The painting in question is the painting that I started back in March and used as my demo piece at my gallery exhibit. Not many people know it but I was very sick while in Oklahoma this year and I did my best to hide it and move forward with the opening and demo. It’s funny how you will work extremely hard for months preparing for a major event and all of a sudden the week before you leave members of your family start getting sick. The “Red Flag” immediately went up and I basically quarantined myself from the family as much as anyone can. My wife 4 days before I left found out that she had the Flu and I got worried and started taking whatever I needed to take to safeguard against getting the flu myself.

The morning to leave for Oklahoma was upon me and I was still feeling fine and I thought to myself “Yes” I dodged it! Nope...... I got to Arkansas that night and started to not feel very well and by the time I got to my friends Jan & James house in Oklahoma I was feeling terrible. What was I to do but push forward and persevere. Jan and I had made plans to go to the Oklahoma City Zoo so I could get some reference of the Scissor-tailed Flycatchers they have and I didn’t want to miss out on that.

The next day I was feeling even worse and I can remember sitting in Jan and James’s kitchen working on my demo piece getting it ready and thinking to myself, “man I just want to go lay down.” I must have been running a fever because as I am sitting there drawing out the under drawing I was sweating like crazy and I thought it was funny that here I am pushing through, mopping my forehead every 15 mins and Jan takes a picture of me working and posts it on Facebook. Dedication or ignorance?

Anyway because I was not on the top of my game and not able to think clearly while at the opening and demo this painting has come to represent a moment in time that I wish I had had the ability to do better which is completely silly but nevertheless it has been hanging out in my studio lingering like an awful smell that just won't go away.

Now that I have aired my “dirty emotional laundry” I can happily say that the stink that this particular painting  has had is now gone and I am in the process of finishing the piece. As you can see above  the background and foreground are pretty much done except for some final tweaking and I basically just need to paint the second layer of color on the bird.

 

Tuesday, August 7, 2012

Serendipity and Elephants

Presenting...


Graphite pencil on watercolor paper
7 x 10

Fresh off the drafting table and inspired by my recent studies of African Elephants coupled with a few incidents of serendipity that have happened recently I present my newest drawing “Serendipity (African Elephant).” You can see from my last posting, “60 gallons of water a day!” that I have been studying Elephants preparing myself for my upcoming trip to Africa and from the posting before that, “Serendipity and the 3 Princes,” I wrote about my recent encounters with serendipity. It was these two events that inspired me to draw my newest drawing and title it “Serendipity.”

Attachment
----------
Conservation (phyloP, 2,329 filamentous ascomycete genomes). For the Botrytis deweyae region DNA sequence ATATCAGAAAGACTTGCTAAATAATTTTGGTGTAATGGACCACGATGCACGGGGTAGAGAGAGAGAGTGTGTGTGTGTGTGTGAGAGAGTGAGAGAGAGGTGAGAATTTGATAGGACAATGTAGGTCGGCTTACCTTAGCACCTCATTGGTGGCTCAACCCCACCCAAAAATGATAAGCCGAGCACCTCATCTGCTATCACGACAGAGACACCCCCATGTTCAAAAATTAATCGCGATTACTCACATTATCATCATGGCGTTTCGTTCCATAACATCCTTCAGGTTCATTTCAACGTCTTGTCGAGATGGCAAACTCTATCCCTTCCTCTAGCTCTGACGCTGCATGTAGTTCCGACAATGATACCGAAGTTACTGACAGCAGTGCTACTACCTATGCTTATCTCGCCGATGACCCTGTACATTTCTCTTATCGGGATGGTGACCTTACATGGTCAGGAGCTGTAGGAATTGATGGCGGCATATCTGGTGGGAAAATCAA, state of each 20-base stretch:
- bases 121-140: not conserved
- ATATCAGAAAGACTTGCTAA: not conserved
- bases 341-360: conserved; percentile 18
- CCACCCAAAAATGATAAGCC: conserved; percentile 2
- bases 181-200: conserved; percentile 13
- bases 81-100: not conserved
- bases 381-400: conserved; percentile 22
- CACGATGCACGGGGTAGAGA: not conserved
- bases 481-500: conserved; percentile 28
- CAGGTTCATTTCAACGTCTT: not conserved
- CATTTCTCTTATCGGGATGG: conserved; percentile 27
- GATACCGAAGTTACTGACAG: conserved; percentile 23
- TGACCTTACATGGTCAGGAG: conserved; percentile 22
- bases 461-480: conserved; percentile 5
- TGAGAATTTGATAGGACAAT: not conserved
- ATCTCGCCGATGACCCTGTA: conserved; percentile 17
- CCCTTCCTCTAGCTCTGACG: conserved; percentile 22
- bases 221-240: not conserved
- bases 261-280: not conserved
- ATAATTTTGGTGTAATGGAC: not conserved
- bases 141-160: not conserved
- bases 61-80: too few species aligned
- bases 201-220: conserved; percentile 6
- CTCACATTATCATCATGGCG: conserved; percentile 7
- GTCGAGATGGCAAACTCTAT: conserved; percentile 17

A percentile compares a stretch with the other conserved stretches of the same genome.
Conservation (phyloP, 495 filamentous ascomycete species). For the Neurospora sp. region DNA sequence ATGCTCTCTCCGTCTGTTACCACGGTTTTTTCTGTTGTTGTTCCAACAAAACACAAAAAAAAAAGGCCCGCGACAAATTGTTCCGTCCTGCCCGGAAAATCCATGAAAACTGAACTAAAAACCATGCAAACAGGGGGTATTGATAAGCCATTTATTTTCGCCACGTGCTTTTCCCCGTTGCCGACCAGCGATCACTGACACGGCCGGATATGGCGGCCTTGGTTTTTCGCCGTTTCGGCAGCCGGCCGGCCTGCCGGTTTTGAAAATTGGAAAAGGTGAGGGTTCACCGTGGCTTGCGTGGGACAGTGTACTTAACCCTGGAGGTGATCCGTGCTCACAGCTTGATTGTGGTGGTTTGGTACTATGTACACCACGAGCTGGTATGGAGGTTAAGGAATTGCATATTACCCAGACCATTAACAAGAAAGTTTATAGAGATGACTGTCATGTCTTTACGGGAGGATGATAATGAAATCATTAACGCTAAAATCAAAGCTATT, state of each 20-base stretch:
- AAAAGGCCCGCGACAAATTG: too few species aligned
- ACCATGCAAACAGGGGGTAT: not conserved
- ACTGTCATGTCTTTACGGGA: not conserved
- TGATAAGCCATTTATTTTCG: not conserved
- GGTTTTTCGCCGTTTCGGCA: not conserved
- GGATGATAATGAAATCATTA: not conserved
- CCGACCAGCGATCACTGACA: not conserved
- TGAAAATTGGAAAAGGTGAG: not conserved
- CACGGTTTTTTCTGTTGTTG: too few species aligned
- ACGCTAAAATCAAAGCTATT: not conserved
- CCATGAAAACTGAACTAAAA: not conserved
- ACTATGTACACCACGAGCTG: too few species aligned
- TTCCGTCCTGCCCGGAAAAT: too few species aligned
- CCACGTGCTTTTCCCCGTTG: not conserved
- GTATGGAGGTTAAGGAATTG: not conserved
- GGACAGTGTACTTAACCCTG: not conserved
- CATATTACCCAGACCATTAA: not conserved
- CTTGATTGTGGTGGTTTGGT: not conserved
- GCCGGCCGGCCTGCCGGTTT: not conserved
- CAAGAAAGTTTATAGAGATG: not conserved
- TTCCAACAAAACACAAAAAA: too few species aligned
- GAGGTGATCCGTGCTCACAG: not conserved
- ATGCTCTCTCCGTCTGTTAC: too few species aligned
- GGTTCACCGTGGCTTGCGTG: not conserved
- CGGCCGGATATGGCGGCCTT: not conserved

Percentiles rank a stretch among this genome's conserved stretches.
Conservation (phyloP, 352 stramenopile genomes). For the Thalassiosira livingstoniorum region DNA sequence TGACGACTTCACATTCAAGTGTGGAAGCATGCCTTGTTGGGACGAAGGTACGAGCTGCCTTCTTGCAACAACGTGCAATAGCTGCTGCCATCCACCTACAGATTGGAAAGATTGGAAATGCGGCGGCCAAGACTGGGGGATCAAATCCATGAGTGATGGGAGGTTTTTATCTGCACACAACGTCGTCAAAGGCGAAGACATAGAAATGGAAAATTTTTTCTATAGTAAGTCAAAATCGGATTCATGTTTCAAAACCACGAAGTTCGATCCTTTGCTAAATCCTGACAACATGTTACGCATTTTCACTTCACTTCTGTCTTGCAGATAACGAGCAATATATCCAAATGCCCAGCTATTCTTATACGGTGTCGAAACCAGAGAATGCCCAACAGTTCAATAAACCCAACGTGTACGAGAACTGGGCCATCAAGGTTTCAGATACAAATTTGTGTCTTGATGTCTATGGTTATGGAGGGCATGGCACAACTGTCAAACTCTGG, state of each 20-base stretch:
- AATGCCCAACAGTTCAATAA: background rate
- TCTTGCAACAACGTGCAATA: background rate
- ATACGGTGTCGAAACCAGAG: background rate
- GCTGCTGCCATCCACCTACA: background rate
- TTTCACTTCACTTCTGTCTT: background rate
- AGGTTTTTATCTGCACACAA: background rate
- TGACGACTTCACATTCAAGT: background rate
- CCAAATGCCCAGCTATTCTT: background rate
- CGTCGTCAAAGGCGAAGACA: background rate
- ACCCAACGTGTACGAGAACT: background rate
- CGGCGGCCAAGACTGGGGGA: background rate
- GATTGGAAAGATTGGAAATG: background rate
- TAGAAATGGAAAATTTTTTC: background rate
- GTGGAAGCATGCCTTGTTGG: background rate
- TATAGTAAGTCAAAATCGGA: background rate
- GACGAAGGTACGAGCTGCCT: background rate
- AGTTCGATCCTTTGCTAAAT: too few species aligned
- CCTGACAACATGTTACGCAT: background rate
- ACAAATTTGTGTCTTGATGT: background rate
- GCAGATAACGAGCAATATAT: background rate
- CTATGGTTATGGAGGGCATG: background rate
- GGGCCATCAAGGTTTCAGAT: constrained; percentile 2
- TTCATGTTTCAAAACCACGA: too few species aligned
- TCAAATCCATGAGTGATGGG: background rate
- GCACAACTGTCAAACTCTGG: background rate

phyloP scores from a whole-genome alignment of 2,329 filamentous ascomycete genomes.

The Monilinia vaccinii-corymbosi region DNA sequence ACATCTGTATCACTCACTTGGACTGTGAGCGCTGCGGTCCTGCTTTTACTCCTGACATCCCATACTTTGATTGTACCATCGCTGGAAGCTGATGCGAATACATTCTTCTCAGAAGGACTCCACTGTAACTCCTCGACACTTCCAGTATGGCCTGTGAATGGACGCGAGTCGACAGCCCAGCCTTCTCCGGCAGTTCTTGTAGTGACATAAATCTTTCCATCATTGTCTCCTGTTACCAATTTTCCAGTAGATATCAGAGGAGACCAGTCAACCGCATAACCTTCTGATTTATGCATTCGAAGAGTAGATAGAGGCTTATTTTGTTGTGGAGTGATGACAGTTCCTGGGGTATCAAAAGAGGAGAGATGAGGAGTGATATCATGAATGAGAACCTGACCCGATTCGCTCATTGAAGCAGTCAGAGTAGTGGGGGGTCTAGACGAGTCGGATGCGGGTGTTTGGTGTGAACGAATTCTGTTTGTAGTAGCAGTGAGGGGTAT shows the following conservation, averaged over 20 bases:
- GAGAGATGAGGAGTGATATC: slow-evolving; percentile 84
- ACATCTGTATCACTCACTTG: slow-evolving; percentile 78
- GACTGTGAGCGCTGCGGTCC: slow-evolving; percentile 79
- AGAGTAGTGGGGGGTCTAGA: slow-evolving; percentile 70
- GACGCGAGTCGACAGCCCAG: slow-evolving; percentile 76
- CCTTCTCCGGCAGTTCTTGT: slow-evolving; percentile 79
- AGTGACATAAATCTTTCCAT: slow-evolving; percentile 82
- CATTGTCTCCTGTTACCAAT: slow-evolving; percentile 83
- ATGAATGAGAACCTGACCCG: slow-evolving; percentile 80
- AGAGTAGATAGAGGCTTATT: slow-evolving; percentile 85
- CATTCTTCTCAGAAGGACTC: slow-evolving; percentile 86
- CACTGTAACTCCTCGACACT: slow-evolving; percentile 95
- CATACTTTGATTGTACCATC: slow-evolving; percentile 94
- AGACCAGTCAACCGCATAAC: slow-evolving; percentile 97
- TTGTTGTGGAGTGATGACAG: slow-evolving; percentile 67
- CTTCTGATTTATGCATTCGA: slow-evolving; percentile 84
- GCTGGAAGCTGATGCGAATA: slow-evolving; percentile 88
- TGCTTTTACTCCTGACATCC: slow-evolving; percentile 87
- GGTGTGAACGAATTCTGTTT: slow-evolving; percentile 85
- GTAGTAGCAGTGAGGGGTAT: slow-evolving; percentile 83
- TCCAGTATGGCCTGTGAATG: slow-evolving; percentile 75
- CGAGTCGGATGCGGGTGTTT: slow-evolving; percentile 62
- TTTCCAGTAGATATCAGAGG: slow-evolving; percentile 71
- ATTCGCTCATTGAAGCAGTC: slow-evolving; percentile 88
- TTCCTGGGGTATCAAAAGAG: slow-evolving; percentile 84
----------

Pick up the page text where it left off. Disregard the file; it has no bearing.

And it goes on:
In my previous post, “Serendipity and the 3 Princes,” I wrote that I hope to find three young bull elephants while in Africa and compose a painting based on this story. Until then this drawing will have fill that desire.

“Serendipity (African Elephant)” will be on exhibit at the upcoming group show with the Gallery of Artists at the Irving Arts Center in Irving, Texas on September 14-16, 2012. Please visit the events page on my website for more information. (Click here)


   

Wednesday, August 1, 2012

60 gallons of water a day!


Africa 2012 Journal/Sketchbook Entry:


7/19/2012

"The first animal on my list to study is the Elephant! This is one of my favorite mammals and it is such a magnificent animal."

Africa 2012 sketchbook/journal entry 7/19/2012

In the hopes of being completely prepared for Africa I am working on studying a list of mammals and birds that I will most likely see while in Tarangire Park, Tanzania, Africa. Many of you may think that birds are my favorite animals and although they do hold a special interest to me alas they are not my favorite. Elephants, now that is a beautiful animal!

They are the largest land mammal with males weighing up to 13,200 lbs standing 11’ tall and ears that can be 6.5’ x 5’, just incredible! They can drink up to 60 gallons of water a day, 26 gallons at once. They have an ambling walk and move from 3.7 miles per hour to 8 miles per hour and when charging up to 25 miles per hour, that is amazing. Stay out of their way!

This is all incredible but I am really excited to witness their social interaction. The cow herds have a very strong bond and all in the herd will help to raise and protect a calf. Their cooperative nature can be witnessed by all of the elephants in a herd trying to raise a fallen member of the herd by other members standing on either side and trying to push the fallen elephant up.

A great video about African Elephants!
One of the most important issues that I came across while studying is the population loss of the African Elephant. In 1981 there was a continental population of 1.3 million Elephants and in 1986 the population dropped to 750,000! This is mainly due to the illegal ivory trade and to man’s insistent desire to populate, pave and own every part of our planet. I believe myself to be very fortunate to have this opportunity to go and see one of my favorite animals in their own habitat and I will do my very best to create work that captures these magnificent and grand animals!

Soon after I wrote this journal/sketchbook entry I started a new drawing, a drawing of an African Elephant. It is not yet finished as of this blog posting but below you can see a progress image.

Work in progress, African Elephant, graphite pencil, 7 x 10